I obtained the university ethics authorisation for the research in October 2009. Meanwhile, Dr Trelly had been given the responsibility of Norsup hospital, in Malakula, and had left Auckland. This meant my research would have to be based entirely on fieldwork. Bowern’s (2008) and Crowley’s (2007) guides on field linguistics proved very useful. In November 2009, I made a first trip to Vanuatu. I stayed in Port-Vila, in order to get the authorisation from the Vanuatu Cultural Council to carry out fieldwork in the country. Then I flew on to Malakula where I made first contact with a chief of Atchin to let the community know of my project. The chief, Gaston Atuary, welcomed my project and immediately assured me of his support.
I obtained the authorisation from the Vanuatu Cultural Council mid-February 2010 and in late March 2010 I started my field work on Atchin. I returned there late August for my second field trip. For further detail on the field trips refer to the document in the appendix.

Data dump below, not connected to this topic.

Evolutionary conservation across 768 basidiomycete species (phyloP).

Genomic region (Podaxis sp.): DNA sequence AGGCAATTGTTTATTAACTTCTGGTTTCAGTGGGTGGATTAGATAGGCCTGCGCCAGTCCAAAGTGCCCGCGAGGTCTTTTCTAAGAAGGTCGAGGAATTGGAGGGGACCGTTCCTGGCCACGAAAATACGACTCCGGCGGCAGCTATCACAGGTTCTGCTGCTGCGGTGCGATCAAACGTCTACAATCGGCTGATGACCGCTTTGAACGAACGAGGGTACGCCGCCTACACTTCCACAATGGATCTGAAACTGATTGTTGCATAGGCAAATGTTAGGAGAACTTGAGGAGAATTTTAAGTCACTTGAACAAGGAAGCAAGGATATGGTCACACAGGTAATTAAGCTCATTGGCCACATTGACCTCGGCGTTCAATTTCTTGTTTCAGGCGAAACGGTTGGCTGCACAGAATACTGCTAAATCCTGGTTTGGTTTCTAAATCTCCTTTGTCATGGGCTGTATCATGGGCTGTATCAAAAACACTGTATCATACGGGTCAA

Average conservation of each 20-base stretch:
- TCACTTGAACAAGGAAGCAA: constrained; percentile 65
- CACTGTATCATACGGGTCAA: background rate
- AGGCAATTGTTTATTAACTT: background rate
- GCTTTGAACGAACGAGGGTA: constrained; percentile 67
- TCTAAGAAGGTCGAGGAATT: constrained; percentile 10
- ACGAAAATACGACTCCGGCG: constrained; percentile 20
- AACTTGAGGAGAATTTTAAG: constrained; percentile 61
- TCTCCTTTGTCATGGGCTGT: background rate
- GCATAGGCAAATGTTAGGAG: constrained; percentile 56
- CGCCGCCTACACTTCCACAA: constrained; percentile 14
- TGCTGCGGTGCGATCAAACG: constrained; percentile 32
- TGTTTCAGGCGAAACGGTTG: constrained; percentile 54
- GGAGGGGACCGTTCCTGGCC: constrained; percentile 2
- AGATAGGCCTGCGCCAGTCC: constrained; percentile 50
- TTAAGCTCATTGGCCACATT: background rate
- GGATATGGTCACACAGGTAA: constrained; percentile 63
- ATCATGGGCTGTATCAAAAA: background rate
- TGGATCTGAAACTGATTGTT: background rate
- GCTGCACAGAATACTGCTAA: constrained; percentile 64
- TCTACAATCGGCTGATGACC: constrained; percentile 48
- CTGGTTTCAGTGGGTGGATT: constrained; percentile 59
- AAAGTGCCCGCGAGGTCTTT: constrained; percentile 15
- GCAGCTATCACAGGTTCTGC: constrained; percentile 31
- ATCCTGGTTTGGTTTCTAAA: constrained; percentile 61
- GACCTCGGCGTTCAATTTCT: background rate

1. INTRODUCTION 
1.1 LANGUAGES OF VANUATU
1.2 THE ISLAND
1.3 LANGUAGES OF ATCHIN
1.3.1 Languages of home and education
1.3.2 Census data
1.4 PREVIOUS WORK ON ATCHIN LANGUAGE
1.4.1 Tryon (1976)
1.4.2 Capell and Layard (1980)
1.5 MATERIAL IN THE LANGUAGE OF ATCHIN
1.6 WHY VANUATU AND WHY ATCHIN
1.7 THE PRESENT STUDY
1.7.2 Structure of this thesis
2. PHONOLOGY 
2.1 PHONEMIC CONSONANTS
2.1.1 Plosives
2.1.2 Liquids
2.1.3 Fricatives and affricates
2.2 PHONEMIC VOWELS
2.3 STRESS
2.4 PHONOTACTICS
2.5 VOWEL HARMONY
2.5.1 Vowel harmonising in the realis 3SG preverb.
2.5.2 Vowel harmonising in the noun prefix article nV-.
2.5.3 Vowel harmonising of the numeral prefix e-
2.6 SPELLING SYSTEM
3. MORPHOLOGY 
3.1 WORD CLASSES
3.2 NOUN MORPHOLOGY
3.2.1 Possession
3.2.2 Noun derivation
3.2.3 Reduplication
3.3 PRONOUN MORPHOLOGY
3.3.1 Personal pronouns
3.3.2 Possessive pronouns
3.4 VERB MORPHOLOGY
3.4.1 Inflection
3.4.2 Verb derivation.
3.4.3 Reduplication
4. NOUN PHRASE 
4.1 ORDER OF NP CONSTITUENTS
4.2 NP CONSTITUENTS
4.2.1 Nouns
4.2.2 Determiners
4.2.3 Numerals and quantifiers
4.2.4 Semantic adjectives and relative clauses
4.3 POSSESSIVE CONSTRUCTIONS
4.3.1 Direct possession – possessive suffix on possessum
4.3.2 Indirect possession – possessive suffix on classifier
5. NARRATIVES 
5.1 LE WORTAMAT
5.2 LE WENPER
REFERENCES
APPENDIX

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THE NOUN PHRASE OF ATCHIN, A LANGUAGE OF MALAKULA, VANUATU